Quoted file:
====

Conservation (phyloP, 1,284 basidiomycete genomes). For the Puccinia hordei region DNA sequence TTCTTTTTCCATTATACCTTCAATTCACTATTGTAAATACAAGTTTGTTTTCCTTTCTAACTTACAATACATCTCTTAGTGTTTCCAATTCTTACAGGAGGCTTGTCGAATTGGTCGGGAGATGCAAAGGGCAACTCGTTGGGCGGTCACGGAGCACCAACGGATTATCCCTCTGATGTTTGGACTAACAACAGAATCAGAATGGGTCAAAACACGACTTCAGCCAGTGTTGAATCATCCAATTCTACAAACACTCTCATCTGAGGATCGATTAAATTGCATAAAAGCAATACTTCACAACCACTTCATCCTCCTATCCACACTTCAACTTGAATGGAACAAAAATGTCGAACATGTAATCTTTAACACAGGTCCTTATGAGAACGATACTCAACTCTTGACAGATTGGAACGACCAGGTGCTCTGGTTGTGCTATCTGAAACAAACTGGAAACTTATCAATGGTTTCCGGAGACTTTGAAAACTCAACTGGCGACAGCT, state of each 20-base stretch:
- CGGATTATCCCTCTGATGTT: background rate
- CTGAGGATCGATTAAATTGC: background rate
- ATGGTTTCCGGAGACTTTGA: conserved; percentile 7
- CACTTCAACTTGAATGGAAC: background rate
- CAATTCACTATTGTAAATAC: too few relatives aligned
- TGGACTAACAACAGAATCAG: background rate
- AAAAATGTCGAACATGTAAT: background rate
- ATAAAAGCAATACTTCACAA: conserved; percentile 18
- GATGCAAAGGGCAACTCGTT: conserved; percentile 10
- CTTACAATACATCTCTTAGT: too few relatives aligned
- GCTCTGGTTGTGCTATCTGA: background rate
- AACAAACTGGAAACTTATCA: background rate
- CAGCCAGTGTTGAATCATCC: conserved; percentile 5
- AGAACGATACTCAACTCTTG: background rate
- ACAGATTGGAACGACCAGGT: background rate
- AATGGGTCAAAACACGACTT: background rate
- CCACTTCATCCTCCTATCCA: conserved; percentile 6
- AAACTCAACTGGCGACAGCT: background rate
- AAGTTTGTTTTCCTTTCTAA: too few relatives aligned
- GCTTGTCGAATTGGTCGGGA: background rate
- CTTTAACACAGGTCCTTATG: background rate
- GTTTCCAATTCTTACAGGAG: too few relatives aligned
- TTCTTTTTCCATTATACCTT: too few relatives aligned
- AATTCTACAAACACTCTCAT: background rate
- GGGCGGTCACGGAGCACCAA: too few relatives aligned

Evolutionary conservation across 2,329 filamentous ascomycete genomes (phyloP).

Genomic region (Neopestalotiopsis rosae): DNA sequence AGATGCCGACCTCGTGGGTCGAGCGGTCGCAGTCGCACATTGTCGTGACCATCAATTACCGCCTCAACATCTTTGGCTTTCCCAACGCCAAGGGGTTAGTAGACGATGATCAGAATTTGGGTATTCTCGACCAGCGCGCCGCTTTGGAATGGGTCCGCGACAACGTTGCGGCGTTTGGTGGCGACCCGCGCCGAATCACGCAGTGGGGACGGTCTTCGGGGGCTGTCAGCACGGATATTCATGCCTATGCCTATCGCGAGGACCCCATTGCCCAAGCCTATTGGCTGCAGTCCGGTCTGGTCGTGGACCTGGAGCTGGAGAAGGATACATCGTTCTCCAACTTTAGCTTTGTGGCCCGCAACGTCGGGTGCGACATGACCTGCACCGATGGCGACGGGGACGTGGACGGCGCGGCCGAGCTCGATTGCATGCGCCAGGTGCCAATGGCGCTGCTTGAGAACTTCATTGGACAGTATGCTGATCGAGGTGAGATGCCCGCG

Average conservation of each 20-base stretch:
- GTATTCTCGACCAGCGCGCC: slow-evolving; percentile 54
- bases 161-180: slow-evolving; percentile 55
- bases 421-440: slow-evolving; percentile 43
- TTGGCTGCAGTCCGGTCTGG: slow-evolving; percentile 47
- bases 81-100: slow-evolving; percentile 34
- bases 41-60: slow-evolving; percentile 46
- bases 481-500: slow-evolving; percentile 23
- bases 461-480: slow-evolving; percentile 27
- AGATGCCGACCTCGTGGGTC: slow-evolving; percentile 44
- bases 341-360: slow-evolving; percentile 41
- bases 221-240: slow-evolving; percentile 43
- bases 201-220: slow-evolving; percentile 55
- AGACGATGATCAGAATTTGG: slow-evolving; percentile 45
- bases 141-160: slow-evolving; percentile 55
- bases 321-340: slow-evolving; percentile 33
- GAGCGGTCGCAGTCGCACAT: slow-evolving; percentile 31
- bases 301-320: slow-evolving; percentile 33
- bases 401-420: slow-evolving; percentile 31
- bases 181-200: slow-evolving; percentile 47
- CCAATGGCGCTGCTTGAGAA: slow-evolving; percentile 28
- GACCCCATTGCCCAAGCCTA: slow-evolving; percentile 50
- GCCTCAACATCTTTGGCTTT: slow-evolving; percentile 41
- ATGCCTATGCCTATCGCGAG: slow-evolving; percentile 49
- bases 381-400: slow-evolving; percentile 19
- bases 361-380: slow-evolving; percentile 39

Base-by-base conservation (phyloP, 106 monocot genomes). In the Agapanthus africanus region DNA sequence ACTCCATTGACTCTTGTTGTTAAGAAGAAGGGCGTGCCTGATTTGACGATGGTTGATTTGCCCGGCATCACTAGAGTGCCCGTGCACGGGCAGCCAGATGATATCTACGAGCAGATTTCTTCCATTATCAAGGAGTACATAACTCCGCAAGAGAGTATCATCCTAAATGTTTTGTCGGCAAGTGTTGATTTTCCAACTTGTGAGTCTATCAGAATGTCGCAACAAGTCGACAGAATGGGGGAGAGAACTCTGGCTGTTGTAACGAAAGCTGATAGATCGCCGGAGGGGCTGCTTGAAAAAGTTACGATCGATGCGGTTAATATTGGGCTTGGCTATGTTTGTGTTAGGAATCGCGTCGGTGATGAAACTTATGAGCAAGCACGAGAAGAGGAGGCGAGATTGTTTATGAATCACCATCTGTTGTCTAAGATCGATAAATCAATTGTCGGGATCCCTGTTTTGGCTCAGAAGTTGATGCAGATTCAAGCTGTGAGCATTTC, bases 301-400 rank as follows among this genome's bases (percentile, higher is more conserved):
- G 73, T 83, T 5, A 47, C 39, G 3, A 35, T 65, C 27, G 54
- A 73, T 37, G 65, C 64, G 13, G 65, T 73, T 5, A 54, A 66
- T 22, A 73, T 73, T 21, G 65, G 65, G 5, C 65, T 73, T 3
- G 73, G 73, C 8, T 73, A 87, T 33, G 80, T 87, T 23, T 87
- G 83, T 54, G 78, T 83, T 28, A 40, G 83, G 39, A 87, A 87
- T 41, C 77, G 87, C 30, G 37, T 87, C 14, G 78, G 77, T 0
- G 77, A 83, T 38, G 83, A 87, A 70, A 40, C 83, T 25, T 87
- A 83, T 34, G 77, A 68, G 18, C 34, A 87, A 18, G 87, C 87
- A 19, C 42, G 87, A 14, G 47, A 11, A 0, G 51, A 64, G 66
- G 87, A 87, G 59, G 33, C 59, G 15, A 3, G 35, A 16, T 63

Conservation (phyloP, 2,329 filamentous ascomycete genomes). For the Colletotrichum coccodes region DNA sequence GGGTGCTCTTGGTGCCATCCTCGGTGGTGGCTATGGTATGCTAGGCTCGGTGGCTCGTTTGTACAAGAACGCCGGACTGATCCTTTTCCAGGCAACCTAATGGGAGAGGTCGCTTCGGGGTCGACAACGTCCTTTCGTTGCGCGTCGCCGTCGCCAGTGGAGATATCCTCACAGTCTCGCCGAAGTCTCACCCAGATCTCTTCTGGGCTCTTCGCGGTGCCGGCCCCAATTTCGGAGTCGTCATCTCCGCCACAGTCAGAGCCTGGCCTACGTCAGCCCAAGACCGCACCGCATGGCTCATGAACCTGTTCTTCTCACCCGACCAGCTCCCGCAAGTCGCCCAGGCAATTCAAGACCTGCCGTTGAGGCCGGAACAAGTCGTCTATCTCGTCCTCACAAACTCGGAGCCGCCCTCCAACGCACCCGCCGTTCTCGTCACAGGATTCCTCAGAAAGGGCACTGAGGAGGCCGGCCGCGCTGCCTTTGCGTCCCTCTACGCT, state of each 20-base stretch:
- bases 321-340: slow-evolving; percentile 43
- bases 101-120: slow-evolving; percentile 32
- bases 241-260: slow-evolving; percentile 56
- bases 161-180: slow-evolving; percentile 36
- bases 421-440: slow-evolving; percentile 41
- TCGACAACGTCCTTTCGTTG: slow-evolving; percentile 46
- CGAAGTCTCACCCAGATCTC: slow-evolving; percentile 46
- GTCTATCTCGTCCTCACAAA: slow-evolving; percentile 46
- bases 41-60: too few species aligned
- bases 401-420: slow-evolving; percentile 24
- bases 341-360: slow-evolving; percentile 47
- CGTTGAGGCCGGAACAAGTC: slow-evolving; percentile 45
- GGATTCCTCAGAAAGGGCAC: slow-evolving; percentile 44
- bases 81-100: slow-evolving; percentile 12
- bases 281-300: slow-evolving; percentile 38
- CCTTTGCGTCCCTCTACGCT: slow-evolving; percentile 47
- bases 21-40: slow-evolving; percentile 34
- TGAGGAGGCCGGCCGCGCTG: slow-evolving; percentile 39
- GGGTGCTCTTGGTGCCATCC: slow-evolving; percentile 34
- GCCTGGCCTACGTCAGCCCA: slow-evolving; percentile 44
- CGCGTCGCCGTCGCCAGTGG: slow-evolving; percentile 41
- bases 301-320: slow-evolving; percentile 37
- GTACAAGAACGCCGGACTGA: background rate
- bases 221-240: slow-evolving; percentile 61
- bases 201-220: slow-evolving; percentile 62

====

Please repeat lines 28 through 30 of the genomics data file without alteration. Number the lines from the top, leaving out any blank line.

Genomic region (Neopestalotiopsis rosae): DNA sequence AGATGCCGACCTCGTGGGTCGAGCGGTCGCAGTCGCACATTGTCGTGACCATCAATTACCGCCTCAACATCTTTGGCTTTCCCAACGCCAAGGGGTTAGTAGACGATGATCAGAATTTGGGTATTCTCGACCAGCGCGCCGCTTTGGAATGGGTCCGCGACAACGTTGCGGCGTTTGGTGGCGACCCGCGCCGAATCACGCAGTGGGGACGGTCTTCGGGGGCTGTCAGCACGGATATTCATGCCTATGCCTATCGCGAGGACCCCATTGCCCAAGCCTATTGGCTGCAGTCCGGTCTGGTCGTGGACCTGGAGCTGGAGAAGGATACATCGTTCTCCAACTTTAGCTTTGTGGCCCGCAACGTCGGGTGCGACATGACCTGCACCGATGGCGACGGGGACGTGGACGGCGCGGCCGAGCTCGATTGCATGCGCCAGGTGCCAATGGCGCTGCTTGAGAACTTCATTGGACAGTATGCTGATCGAGGTGAGATGCCCGCG

Average conservation of each 20-base stretch:
- GTATTCTCGACCAGCGCGCC: slow-evolving; percentile 54